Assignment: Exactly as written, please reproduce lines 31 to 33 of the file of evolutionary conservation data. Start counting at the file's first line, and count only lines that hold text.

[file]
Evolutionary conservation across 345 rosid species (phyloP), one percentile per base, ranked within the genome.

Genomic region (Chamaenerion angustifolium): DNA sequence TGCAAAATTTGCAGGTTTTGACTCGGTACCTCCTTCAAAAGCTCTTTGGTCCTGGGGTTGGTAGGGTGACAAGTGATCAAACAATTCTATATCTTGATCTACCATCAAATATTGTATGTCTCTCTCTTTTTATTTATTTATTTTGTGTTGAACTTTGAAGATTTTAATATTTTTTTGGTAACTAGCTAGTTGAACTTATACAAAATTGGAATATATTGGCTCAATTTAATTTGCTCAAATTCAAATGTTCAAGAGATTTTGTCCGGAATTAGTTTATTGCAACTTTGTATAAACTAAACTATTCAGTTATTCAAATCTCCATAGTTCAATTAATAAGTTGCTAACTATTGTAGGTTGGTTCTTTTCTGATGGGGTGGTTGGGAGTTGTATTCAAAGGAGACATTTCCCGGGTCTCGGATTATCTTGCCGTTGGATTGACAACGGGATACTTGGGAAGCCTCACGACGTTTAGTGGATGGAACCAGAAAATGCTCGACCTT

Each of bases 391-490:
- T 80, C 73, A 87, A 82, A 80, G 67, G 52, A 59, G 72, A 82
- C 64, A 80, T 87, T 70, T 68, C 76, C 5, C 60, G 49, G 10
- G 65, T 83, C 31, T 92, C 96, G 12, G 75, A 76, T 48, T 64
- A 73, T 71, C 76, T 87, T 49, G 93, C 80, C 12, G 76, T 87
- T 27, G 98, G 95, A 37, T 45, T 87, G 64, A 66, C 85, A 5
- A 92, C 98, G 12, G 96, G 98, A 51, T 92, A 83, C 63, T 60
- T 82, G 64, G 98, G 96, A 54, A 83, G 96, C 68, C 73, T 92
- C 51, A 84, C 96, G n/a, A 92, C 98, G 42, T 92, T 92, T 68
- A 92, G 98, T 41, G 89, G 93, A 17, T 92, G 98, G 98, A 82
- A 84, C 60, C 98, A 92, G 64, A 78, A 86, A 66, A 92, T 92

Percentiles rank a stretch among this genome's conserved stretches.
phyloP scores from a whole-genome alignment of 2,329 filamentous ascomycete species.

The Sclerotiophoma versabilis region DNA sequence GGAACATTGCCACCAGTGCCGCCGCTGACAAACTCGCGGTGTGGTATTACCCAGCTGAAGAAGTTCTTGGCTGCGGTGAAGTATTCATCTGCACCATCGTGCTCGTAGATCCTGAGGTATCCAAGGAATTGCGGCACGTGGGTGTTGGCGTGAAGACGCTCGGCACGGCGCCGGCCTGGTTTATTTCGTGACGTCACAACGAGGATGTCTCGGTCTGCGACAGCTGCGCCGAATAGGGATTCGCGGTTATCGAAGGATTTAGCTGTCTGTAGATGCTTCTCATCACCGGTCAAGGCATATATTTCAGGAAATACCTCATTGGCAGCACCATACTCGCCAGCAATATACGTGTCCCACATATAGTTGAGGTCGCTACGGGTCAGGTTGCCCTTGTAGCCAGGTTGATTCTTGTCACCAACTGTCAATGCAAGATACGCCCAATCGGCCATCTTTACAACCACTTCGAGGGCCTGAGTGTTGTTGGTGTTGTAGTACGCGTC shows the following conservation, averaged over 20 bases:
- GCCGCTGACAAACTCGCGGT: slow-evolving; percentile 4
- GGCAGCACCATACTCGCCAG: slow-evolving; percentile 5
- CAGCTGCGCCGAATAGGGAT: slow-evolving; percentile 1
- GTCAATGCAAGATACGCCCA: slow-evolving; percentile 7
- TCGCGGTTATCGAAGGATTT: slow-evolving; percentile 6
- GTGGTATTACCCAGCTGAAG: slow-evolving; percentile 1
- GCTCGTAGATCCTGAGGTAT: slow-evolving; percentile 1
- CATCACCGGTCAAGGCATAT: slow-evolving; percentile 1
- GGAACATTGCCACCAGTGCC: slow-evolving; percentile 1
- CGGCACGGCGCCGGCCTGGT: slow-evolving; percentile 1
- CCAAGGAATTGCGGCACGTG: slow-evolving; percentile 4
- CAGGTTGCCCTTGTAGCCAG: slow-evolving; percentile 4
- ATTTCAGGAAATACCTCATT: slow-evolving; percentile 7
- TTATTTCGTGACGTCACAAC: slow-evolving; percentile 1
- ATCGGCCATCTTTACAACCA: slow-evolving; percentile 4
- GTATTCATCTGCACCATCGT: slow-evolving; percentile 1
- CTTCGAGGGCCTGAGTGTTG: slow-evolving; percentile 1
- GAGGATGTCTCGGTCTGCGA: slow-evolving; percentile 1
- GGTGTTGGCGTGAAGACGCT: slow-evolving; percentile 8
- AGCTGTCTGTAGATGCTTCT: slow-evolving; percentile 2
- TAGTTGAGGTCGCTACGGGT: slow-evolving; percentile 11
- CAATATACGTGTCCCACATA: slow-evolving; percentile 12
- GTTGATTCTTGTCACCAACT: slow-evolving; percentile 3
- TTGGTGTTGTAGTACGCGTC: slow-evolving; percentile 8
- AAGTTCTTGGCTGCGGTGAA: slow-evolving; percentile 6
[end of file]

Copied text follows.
- ATCGGCCATCTTTACAACCA: slow-evolving; percentile 4
- GTATTCATCTGCACCATCGT: slow-evolving; percentile 1
- CTTCGAGGGCCTGAGTGTTG: slow-evolving; percentile 1